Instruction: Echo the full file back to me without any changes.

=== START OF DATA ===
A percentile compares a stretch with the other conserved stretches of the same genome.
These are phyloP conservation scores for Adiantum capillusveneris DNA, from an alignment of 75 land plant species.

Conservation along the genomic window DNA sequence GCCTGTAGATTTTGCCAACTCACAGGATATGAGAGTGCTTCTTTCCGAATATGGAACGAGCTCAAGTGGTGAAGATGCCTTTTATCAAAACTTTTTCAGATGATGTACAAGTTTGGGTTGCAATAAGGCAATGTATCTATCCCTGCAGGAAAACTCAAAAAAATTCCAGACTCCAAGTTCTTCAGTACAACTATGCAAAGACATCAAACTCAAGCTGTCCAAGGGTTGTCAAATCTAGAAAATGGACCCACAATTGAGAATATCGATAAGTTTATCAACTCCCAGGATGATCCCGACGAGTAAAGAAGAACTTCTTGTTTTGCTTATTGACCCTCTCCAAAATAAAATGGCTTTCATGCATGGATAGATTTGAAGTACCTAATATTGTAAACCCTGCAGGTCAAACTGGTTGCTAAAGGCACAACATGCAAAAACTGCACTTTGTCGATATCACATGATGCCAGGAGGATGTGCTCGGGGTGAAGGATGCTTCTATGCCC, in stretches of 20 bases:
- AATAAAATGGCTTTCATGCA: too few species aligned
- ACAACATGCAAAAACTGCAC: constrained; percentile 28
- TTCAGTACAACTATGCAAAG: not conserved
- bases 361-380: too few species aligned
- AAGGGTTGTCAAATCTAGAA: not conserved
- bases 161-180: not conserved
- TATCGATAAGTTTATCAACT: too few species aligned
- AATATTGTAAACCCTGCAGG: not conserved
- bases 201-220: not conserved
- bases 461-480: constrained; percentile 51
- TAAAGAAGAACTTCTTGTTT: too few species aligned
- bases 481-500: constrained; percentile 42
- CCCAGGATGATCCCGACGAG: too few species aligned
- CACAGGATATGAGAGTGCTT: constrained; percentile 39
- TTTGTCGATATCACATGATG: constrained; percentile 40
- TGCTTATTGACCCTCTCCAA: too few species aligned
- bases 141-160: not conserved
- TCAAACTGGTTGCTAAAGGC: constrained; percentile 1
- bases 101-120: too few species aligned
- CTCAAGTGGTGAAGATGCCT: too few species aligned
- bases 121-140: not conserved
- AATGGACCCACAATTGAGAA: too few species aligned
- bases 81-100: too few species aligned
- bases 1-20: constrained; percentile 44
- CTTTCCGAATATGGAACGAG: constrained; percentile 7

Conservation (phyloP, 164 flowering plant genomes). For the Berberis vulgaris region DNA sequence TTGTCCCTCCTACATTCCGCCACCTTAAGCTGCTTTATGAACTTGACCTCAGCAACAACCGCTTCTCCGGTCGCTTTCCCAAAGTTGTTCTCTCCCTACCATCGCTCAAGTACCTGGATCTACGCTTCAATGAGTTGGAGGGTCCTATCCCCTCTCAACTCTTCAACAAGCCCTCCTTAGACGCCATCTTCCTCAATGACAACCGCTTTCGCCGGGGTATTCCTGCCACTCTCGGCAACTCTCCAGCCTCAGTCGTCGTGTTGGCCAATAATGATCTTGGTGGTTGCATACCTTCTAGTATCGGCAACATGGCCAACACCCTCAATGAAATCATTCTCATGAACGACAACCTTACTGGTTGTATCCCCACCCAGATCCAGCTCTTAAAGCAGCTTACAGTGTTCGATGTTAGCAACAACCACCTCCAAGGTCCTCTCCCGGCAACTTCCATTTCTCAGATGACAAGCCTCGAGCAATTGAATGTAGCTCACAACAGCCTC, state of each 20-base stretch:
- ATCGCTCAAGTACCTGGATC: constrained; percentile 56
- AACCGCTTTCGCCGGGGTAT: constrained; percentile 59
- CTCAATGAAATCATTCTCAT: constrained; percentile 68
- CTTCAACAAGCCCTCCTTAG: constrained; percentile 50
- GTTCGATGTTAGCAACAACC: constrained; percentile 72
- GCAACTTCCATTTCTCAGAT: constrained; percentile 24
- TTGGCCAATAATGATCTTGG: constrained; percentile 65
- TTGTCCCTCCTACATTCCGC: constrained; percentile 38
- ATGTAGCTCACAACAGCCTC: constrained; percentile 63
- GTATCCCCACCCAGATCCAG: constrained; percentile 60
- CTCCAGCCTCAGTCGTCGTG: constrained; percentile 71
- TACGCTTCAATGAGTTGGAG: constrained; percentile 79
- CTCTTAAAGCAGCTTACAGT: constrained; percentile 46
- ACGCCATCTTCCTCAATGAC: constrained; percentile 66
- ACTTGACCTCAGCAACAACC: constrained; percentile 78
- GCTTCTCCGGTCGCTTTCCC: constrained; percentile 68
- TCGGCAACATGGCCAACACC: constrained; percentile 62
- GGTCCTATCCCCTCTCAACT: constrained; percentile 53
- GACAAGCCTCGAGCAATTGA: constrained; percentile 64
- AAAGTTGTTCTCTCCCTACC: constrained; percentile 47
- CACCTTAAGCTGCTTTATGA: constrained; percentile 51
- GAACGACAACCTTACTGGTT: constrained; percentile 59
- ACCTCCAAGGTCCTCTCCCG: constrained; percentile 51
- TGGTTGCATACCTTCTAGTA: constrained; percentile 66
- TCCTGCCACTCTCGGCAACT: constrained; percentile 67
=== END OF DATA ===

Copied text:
A percentile compares a stretch with the other conserved stretches of the same genome.
These are phyloP conservation scores for Adiantum capillusveneris DNA, from an alignment of 75 land plant species.

Conservation along the genomic window DNA sequence GCCTGTAGATTTTGCCAACTCACAGGATATGAGAGTGCTTCTTTCCGAATATGGAACGAGCTCAAGTGGTGAAGATGCCTTTTATCAAAACTTTTTCAGATGATGTACAAGTTTGGGTTGCAATAAGGCAATGTATCTATCCCTGCAGGAAAACTCAAAAAAATTCCAGACTCCAAGTTCTTCAGTACAACTATGCAAAGACATCAAACTCAAGCTGTCCAAGGGTTGTCAAATCTAGAAAATGGACCCACAATTGAGAATATCGATAAGTTTATCAACTCCCAGGATGATCCCGACGAGTAAAGAAGAACTTCTTGTTTTGCTTATTGACCCTCTCCAAAATAAAATGGCTTTCATGCATGGATAGATTTGAAGTACCTAATATTGTAAACCCTGCAGGTCAAACTGGTTGCTAAAGGCACAACATGCAAAAACTGCACTTTGTCGATATCACATGATGCCAGGAGGATGTGCTCGGGGTGAAGGATGCTTCTATGCCC, in stretches of 20 bases:
- AATAAAATGGCTTTCATGCA: too few species aligned
- ACAACATGCAAAAACTGCAC: constrained; percentile 28
- TTCAGTACAACTATGCAAAG: not conserved
- bases 361-380: too few species aligned
- AAGGGTTGTCAAATCTAGAA: not conserved
- bases 161-180: not conserved
- TATCGATAAGTTTATCAACT: too few species aligned
- AATATTGTAAACCCTGCAGG: not conserved
- bases 201-220: not conserved
- bases 461-480: constrained; percentile 51
- TAAAGAAGAACTTCTTGTTT: too few species aligned
- bases 481-500: constrained; percentile 42
- CCCAGGATGATCCCGACGAG: too few species aligned
- CACAGGATATGAGAGTGCTT: constrained; percentile 39
- TTTGTCGATATCACATGATG: constrained; percentile 40
- TGCTTATTGACCCTCTCCAA: too few species aligned
- bases 141-160: not conserved
- TCAAACTGGTTGCTAAAGGC: constrained; percentile 1
- bases 101-120: too few species aligned
- CTCAAGTGGTGAAGATGCCT: too few species aligned
- bases 121-140: not conserved
- AATGGACCCACAATTGAGAA: too few species aligned
- bases 81-100: too few species aligned
- bases 1-20: constrained; percentile 44
- CTTTCCGAATATGGAACGAG: constrained; percentile 7

Conservation (phyloP, 164 flowering plant genomes). For the Berberis vulgaris region DNA sequence TTGTCCCTCCTACATTCCGCCACCTTAAGCTGCTTTATGAACTTGACCTCAGCAACAACCGCTTCTCCGGTCGCTTTCCCAAAGTTGTTCTCTCCCTACCATCGCTCAAGTACCTGGATCTACGCTTCAATGAGTTGGAGGGTCCTATCCCCTCTCAACTCTTCAACAAGCCCTCCTTAGACGCCATCTTCCTCAATGACAACCGCTTTCGCCGGGGTATTCCTGCCACTCTCGGCAACTCTCCAGCCTCAGTCGTCGTGTTGGCCAATAATGATCTTGGTGGTTGCATACCTTCTAGTATCGGCAACATGGCCAACACCCTCAATGAAATCATTCTCATGAACGACAACCTTACTGGTTGTATCCCCACCCAGATCCAGCTCTTAAAGCAGCTTACAGTGTTCGATGTTAGCAACAACCACCTCCAAGGTCCTCTCCCGGCAACTTCCATTTCTCAGATGACAAGCCTCGAGCAATTGAATGTAGCTCACAACAGCCTC, state of each 20-base stretch:
- ATCGCTCAAGTACCTGGATC: constrained; percentile 56
- AACCGCTTTCGCCGGGGTAT: constrained; percentile 59
- CTCAATGAAATCATTCTCAT: constrained; percentile 68
- CTTCAACAAGCCCTCCTTAG: constrained; percentile 50
- GTTCGATGTTAGCAACAACC: constrained; percentile 72
- GCAACTTCCATTTCTCAGAT: constrained; percentile 24
- TTGGCCAATAATGATCTTGG: constrained; percentile 65
- TTGTCCCTCCTACATTCCGC: constrained; percentile 38
- ATGTAGCTCACAACAGCCTC: constrained; percentile 63
- GTATCCCCACCCAGATCCAG: constrained; percentile 60
- CTCCAGCCTCAGTCGTCGTG: constrained; percentile 71
- TACGCTTCAATGAGTTGGAG: constrained; percentile 79
- CTCTTAAAGCAGCTTACAGT: constrained; percentile 46
- ACGCCATCTTCCTCAATGAC: constrained; percentile 66
- ACTTGACCTCAGCAACAACC: constrained; percentile 78
- GCTTCTCCGGTCGCTTTCCC: constrained; percentile 68
- TCGGCAACATGGCCAACACC: constrained; percentile 62
- GGTCCTATCCCCTCTCAACT: constrained; percentile 53
- GACAAGCCTCGAGCAATTGA: constrained; percentile 64
- AAAGTTGTTCTCTCCCTACC: constrained; percentile 47
- CACCTTAAGCTGCTTTATGA: constrained; percentile 51
- GAACGACAACCTTACTGGTT: constrained; percentile 59
- ACCTCCAAGGTCCTCTCCCG: constrained; percentile 51
- TGGTTGCATACCTTCTAGTA: constrained; percentile 66
- TCCTGCCACTCTCGGCAACT: constrained; percentile 67